1936 Ford 3-Window, Lucky 7 Customs

David Zocchi is Keeping his Family’s Custom Car Tradition Rolling with his ’36 Ford Tail-Dragger

It was Thanksgiving Day in the late-’70s when David Zocchi and his uncle Richard were sent on a grocery store run.

“I stepped out the door expecting to get in my uncle’s work truck, but instead, here was his custom ’50 Merc!” David says. “After that ride, I was hooked.”

Custom 1936 Ford 3-Window, Lucky 7 Customs

It’s worth noting that Uncle Richard’s Merc, “Cool 50” was a Street Rodder Magazine cover car in 1978 and was one of the cars that helped spark a revival of ’50s-style customs. Uncle Richard would build many more influential customs over the next several decades before passing away in 2016.

Custom 1936 Ford 3-Window, Lucky 7 Customs

Custom 1936 Ford 3-Window, Lucky 7 Customs

Given his uncle’s immersion in the west coast custom car world, David’s taste in cars naturally leans toward the low and chopped. When he found this ’36 Ford coupe 11 years ago, it was a nice little hot rod with a rake and painted wheels, but David envisioned someday transforming the car into a tail-dragging custom.

Custom 1936 Ford 3-Window, Lucky 7 Customs

After cruising the ’36 all over the northwest for a few years, David finally dropped the Ford off with his friend Marcos Garcia at Lucky 7 Customs in Antioch, California. The car was completely torn down for a full-on custom overhaul. The fenders were peaked while ’36 Chevy headlights were fitted, and the nose was reshaped to accept a ’40 LaSalle grille. A one-piece hood top and custom side panels were crafted, and a ’39 Ford bumper was added.

Moving rearward, a set of contoured running boards flow to the custom rear fenders with flush-fit skirts and a modified ’39 bumper. The deck lid was extended and reformed, adding visual length as it flows down from a 3.5-inch chopped top. Once the metal fab was complete, Marcos laid down a smooth layer of PPG Rich Metallic Loam for a subtle, vintage finish.

Custom 1936 Ford 3-Window, Lucky 7 Customs

The original chassis was solid, but to gain a smoother ride and a dropped attitude a Jimenez Bros air-controlled IFS system with a Flaming River rack and pinion was incorporated into the frame. In the rear, a bagged four-link system and Ford 9-inch rearend were bolted in place. For power, David wanted to keep things simple so a 350c.i. crate engine was ordered from Chevrolet Performance and backed by a 7004R transmission.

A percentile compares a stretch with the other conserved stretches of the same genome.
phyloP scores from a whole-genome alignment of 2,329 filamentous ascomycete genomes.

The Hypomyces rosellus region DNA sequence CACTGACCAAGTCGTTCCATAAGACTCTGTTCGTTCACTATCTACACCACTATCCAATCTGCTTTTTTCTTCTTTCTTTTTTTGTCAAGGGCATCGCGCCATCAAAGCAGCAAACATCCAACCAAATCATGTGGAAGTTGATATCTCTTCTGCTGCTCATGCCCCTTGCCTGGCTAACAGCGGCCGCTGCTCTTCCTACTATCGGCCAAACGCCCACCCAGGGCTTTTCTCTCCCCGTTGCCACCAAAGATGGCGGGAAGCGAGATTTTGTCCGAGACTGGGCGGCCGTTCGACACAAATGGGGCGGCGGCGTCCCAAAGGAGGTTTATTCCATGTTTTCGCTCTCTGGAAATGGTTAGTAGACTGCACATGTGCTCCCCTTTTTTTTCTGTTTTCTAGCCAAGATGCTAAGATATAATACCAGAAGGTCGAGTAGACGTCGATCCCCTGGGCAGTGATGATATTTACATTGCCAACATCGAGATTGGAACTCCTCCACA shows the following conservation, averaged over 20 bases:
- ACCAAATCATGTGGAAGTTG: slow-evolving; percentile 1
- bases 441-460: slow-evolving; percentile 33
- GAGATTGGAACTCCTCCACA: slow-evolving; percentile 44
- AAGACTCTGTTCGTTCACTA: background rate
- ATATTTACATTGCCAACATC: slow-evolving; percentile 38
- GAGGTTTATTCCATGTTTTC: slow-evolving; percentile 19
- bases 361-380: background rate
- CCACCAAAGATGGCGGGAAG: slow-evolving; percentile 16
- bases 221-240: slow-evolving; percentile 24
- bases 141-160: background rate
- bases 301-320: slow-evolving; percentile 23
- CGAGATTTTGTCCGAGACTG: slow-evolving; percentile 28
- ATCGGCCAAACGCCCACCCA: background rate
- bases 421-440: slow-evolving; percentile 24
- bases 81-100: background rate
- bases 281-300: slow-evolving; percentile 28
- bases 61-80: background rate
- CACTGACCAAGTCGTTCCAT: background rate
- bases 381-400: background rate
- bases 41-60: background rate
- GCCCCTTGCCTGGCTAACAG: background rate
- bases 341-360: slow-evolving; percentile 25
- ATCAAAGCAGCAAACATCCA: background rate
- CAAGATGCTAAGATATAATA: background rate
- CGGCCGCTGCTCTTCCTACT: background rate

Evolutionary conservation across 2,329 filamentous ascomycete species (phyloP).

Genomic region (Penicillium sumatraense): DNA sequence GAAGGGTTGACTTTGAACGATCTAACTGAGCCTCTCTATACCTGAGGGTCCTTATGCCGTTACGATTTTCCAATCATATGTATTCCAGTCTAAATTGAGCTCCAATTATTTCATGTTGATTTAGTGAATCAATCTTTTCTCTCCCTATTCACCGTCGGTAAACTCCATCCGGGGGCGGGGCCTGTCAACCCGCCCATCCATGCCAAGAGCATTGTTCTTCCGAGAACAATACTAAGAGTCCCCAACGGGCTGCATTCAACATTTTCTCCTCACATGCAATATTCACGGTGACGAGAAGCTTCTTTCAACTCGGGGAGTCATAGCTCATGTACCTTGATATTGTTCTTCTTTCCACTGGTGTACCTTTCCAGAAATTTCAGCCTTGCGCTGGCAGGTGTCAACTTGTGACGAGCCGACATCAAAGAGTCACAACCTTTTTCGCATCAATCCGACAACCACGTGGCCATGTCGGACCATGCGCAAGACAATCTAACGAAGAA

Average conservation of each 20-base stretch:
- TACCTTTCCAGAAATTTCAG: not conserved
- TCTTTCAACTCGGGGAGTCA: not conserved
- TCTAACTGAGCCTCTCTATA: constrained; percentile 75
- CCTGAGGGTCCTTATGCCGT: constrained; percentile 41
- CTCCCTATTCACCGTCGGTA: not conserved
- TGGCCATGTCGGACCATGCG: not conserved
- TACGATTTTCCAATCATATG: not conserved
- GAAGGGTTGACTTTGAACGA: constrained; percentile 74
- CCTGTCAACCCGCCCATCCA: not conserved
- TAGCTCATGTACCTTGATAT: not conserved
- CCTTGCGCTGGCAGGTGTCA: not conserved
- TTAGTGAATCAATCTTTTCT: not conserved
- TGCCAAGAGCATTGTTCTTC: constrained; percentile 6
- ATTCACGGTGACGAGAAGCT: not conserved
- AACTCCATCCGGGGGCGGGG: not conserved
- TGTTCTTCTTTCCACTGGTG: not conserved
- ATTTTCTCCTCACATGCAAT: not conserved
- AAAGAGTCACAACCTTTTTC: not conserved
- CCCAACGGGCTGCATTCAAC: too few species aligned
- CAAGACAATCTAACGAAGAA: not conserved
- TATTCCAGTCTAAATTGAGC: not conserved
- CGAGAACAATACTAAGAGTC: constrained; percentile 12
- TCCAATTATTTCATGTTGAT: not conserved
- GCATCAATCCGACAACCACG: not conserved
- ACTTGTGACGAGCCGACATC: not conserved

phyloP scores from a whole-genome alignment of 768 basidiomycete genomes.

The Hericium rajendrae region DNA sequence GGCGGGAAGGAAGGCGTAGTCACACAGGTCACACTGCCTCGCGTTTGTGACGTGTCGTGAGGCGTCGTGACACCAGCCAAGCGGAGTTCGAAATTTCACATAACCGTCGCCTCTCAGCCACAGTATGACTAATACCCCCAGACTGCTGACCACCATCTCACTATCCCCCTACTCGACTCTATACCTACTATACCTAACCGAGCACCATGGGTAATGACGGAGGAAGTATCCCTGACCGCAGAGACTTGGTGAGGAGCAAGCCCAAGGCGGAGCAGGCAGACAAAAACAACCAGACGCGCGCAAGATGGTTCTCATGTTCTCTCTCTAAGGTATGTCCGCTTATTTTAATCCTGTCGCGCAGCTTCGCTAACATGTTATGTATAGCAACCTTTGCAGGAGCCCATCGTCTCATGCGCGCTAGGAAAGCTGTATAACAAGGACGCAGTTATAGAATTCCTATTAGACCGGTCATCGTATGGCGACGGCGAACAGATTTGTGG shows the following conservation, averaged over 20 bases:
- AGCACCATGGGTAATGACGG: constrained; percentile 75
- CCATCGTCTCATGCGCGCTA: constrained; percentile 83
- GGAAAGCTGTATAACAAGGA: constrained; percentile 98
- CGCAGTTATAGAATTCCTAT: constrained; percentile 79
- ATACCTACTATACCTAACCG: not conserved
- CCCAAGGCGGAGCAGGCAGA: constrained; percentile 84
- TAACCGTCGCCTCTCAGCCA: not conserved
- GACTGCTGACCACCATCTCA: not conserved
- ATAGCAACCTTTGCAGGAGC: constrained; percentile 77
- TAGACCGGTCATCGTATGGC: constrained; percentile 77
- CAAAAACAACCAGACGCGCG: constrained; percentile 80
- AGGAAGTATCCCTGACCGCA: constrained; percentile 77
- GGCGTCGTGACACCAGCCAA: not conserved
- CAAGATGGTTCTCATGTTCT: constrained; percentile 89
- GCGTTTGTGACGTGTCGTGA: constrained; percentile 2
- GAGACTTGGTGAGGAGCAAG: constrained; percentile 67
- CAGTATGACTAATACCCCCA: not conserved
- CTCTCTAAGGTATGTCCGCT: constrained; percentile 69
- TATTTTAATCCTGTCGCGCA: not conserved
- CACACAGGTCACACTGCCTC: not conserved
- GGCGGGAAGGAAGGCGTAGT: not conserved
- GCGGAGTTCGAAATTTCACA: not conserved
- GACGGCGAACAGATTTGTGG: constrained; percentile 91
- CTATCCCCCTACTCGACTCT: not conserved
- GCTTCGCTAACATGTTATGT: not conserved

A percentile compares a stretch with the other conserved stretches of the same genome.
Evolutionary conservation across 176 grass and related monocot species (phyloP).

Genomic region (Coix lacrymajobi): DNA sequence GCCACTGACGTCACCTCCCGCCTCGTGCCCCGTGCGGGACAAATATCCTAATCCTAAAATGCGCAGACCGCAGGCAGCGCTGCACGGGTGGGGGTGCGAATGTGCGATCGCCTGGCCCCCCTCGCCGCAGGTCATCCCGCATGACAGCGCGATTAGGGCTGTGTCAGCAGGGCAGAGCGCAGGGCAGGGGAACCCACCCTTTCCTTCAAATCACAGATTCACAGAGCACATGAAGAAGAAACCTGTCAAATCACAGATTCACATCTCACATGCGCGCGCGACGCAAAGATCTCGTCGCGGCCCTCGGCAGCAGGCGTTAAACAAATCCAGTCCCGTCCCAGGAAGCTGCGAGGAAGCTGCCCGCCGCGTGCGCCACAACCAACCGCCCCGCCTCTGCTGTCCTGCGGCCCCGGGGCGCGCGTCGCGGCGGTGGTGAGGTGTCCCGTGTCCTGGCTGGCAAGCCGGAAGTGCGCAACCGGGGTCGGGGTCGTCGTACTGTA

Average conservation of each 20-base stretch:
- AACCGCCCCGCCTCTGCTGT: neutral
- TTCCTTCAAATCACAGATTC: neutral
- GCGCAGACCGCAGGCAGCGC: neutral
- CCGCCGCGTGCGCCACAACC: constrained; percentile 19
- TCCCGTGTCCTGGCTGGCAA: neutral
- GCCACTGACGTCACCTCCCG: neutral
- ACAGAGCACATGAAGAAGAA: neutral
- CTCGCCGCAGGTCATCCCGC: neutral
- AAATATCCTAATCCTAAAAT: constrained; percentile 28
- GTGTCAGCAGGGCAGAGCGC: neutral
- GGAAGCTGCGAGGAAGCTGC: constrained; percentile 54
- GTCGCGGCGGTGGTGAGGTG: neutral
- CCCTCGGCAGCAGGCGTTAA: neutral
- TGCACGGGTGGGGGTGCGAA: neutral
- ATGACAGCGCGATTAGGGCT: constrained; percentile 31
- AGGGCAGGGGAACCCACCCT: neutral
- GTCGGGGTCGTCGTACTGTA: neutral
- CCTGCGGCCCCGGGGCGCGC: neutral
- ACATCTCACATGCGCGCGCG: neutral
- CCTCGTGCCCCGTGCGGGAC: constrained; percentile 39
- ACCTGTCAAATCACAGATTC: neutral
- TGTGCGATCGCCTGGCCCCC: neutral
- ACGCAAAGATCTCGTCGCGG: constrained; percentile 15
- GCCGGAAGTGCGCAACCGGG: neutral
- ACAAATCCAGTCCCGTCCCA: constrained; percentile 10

Custom 1936 Ford 3-Window, Lucky 7 Customs

 

Inside, the dashboard was treated to a woodgrain finish along with the gauge cluster from a ’34 Plymouth restored by Redline Gauge Works. A Limeworks column is topped with their Banjo steering wheel, while the bench seat and door panels were stitched by Fat Lucky’s for a comfy and classic look.

Custom 1936 Ford 3-Window, Lucky 7 Customs

The car turned out exactly as David expected, which is no surprise considering his vision, experience, and the dedication of the Lucky 7 team. We’re proud to have David’s ’36 as a Finalist for the Fuel Curve Custom of the Year as part of Goodguy’s Top 12 Award program.

Photos by Steven Bunker

 

Todd Ryden is first and foremost a car guy and admits to how lucky he is to have been able to build a career out of a hobby that he enjoys so much. He’s owned muscle cars and classics, raced a bit and has cruised across the country. With over 25 years in the industry from the manufacturing and marketing side to writing books and articles, he just gets it.